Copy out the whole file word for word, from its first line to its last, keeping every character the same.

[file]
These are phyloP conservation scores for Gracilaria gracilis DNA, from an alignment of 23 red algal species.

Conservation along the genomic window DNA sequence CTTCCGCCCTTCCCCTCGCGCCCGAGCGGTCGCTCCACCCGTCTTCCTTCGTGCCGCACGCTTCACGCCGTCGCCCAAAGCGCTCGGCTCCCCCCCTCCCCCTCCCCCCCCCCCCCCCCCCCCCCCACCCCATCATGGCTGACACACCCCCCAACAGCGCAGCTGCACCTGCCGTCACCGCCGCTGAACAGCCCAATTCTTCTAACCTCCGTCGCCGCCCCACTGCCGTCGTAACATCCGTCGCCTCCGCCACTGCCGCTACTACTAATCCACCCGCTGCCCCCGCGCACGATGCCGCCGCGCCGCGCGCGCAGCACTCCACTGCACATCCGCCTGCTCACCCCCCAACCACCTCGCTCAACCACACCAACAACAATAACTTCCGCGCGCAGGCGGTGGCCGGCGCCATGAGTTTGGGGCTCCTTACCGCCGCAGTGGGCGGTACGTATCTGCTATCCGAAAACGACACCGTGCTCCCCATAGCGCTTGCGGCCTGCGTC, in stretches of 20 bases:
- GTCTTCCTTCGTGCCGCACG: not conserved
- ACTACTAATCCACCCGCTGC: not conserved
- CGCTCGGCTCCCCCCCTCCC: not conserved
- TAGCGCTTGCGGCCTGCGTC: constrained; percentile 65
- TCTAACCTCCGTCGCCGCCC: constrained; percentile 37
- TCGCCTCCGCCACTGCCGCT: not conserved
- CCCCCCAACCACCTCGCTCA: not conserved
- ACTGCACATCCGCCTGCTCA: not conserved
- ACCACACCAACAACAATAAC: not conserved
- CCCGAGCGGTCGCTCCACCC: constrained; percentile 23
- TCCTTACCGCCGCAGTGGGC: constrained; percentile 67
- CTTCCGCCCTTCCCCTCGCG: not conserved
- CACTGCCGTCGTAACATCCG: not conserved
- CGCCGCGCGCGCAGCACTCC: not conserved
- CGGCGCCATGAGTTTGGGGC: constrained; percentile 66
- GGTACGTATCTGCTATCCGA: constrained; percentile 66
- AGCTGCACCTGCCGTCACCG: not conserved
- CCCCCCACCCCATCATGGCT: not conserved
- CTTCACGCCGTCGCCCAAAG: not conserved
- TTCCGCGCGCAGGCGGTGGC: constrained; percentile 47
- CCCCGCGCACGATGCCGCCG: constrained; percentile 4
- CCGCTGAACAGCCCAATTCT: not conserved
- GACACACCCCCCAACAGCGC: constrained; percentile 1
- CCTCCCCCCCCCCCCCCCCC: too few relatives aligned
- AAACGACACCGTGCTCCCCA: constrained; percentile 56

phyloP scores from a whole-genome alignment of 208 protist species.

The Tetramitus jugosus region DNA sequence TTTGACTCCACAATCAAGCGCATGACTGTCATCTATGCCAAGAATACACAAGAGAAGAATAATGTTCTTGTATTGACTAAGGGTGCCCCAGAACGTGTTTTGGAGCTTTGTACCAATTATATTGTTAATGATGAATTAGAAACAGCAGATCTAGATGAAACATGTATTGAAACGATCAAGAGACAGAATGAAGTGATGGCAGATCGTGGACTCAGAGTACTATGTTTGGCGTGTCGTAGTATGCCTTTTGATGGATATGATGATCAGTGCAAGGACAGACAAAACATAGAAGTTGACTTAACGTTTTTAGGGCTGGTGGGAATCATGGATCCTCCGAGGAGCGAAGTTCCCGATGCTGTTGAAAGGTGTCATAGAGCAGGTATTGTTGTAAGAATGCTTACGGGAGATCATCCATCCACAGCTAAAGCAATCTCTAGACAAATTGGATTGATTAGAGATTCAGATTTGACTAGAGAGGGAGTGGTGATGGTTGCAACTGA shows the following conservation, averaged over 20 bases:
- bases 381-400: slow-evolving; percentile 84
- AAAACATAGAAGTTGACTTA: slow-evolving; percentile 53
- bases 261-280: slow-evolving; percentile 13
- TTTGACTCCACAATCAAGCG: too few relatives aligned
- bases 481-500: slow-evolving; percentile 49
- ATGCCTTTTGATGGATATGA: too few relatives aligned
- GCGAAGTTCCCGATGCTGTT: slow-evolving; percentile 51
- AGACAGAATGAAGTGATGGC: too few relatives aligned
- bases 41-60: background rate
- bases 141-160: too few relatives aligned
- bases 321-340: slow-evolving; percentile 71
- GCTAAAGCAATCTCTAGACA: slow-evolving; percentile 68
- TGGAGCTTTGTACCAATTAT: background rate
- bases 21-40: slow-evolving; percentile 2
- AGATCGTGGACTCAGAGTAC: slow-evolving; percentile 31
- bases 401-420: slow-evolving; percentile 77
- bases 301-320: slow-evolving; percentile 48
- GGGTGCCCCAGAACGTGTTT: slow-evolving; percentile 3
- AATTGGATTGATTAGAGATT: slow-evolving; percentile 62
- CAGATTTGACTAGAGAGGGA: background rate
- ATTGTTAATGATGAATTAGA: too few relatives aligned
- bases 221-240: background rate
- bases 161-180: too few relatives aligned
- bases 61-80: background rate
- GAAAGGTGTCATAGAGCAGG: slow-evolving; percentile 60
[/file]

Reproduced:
These are phyloP conservation scores for Gracilaria gracilis DNA, from an alignment of 23 red algal species.

Conservation along the genomic window DNA sequence CTTCCGCCCTTCCCCTCGCGCCCGAGCGGTCGCTCCACCCGTCTTCCTTCGTGCCGCACGCTTCACGCCGTCGCCCAAAGCGCTCGGCTCCCCCCCTCCCCCTCCCCCCCCCCCCCCCCCCCCCCCACCCCATCATGGCTGACACACCCCCCAACAGCGCAGCTGCACCTGCCGTCACCGCCGCTGAACAGCCCAATTCTTCTAACCTCCGTCGCCGCCCCACTGCCGTCGTAACATCCGTCGCCTCCGCCACTGCCGCTACTACTAATCCACCCGCTGCCCCCGCGCACGATGCCGCCGCGCCGCGCGCGCAGCACTCCACTGCACATCCGCCTGCTCACCCCCCAACCACCTCGCTCAACCACACCAACAACAATAACTTCCGCGCGCAGGCGGTGGCCGGCGCCATGAGTTTGGGGCTCCTTACCGCCGCAGTGGGCGGTACGTATCTGCTATCCGAAAACGACACCGTGCTCCCCATAGCGCTTGCGGCCTGCGTC, in stretches of 20 bases:
- GTCTTCCTTCGTGCCGCACG: not conserved
- ACTACTAATCCACCCGCTGC: not conserved
- CGCTCGGCTCCCCCCCTCCC: not conserved
- TAGCGCTTGCGGCCTGCGTC: constrained; percentile 65
- TCTAACCTCCGTCGCCGCCC: constrained; percentile 37
- TCGCCTCCGCCACTGCCGCT: not conserved
- CCCCCCAACCACCTCGCTCA: not conserved
- ACTGCACATCCGCCTGCTCA: not conserved
- ACCACACCAACAACAATAAC: not conserved
- CCCGAGCGGTCGCTCCACCC: constrained; percentile 23
- TCCTTACCGCCGCAGTGGGC: constrained; percentile 67
- CTTCCGCCCTTCCCCTCGCG: not conserved
- CACTGCCGTCGTAACATCCG: not conserved
- CGCCGCGCGCGCAGCACTCC: not conserved
- CGGCGCCATGAGTTTGGGGC: constrained; percentile 66
- GGTACGTATCTGCTATCCGA: constrained; percentile 66
- AGCTGCACCTGCCGTCACCG: not conserved
- CCCCCCACCCCATCATGGCT: not conserved
- CTTCACGCCGTCGCCCAAAG: not conserved
- TTCCGCGCGCAGGCGGTGGC: constrained; percentile 47
- CCCCGCGCACGATGCCGCCG: constrained; percentile 4
- CCGCTGAACAGCCCAATTCT: not conserved
- GACACACCCCCCAACAGCGC: constrained; percentile 1
- CCTCCCCCCCCCCCCCCCCC: too few relatives aligned
- AAACGACACCGTGCTCCCCA: constrained; percentile 56

phyloP scores from a whole-genome alignment of 208 protist species.

The Tetramitus jugosus region DNA sequence TTTGACTCCACAATCAAGCGCATGACTGTCATCTATGCCAAGAATACACAAGAGAAGAATAATGTTCTTGTATTGACTAAGGGTGCCCCAGAACGTGTTTTGGAGCTTTGTACCAATTATATTGTTAATGATGAATTAGAAACAGCAGATCTAGATGAAACATGTATTGAAACGATCAAGAGACAGAATGAAGTGATGGCAGATCGTGGACTCAGAGTACTATGTTTGGCGTGTCGTAGTATGCCTTTTGATGGATATGATGATCAGTGCAAGGACAGACAAAACATAGAAGTTGACTTAACGTTTTTAGGGCTGGTGGGAATCATGGATCCTCCGAGGAGCGAAGTTCCCGATGCTGTTGAAAGGTGTCATAGAGCAGGTATTGTTGTAAGAATGCTTACGGGAGATCATCCATCCACAGCTAAAGCAATCTCTAGACAAATTGGATTGATTAGAGATTCAGATTTGACTAGAGAGGGAGTGGTGATGGTTGCAACTGA shows the following conservation, averaged over 20 bases:
- bases 381-400: slow-evolving; percentile 84
- AAAACATAGAAGTTGACTTA: slow-evolving; percentile 53
- bases 261-280: slow-evolving; percentile 13
- TTTGACTCCACAATCAAGCG: too few relatives aligned
- bases 481-500: slow-evolving; percentile 49
- ATGCCTTTTGATGGATATGA: too few relatives aligned
- GCGAAGTTCCCGATGCTGTT: slow-evolving; percentile 51
- AGACAGAATGAAGTGATGGC: too few relatives aligned
- bases 41-60: background rate
- bases 141-160: too few relatives aligned
- bases 321-340: slow-evolving; percentile 71
- GCTAAAGCAATCTCTAGACA: slow-evolving; percentile 68
- TGGAGCTTTGTACCAATTAT: background rate
- bases 21-40: slow-evolving; percentile 2
- AGATCGTGGACTCAGAGTAC: slow-evolving; percentile 31
- bases 401-420: slow-evolving; percentile 77
- bases 301-320: slow-evolving; percentile 48
- GGGTGCCCCAGAACGTGTTT: slow-evolving; percentile 3
- AATTGGATTGATTAGAGATT: slow-evolving; percentile 62
- CAGATTTGACTAGAGAGGGA: background rate
- ATTGTTAATGATGAATTAGA: too few relatives aligned
- bases 221-240: background rate
- bases 161-180: too few relatives aligned
- bases 61-80: background rate
- GAAAGGTGTCATAGAGCAGG: slow-evolving; percentile 60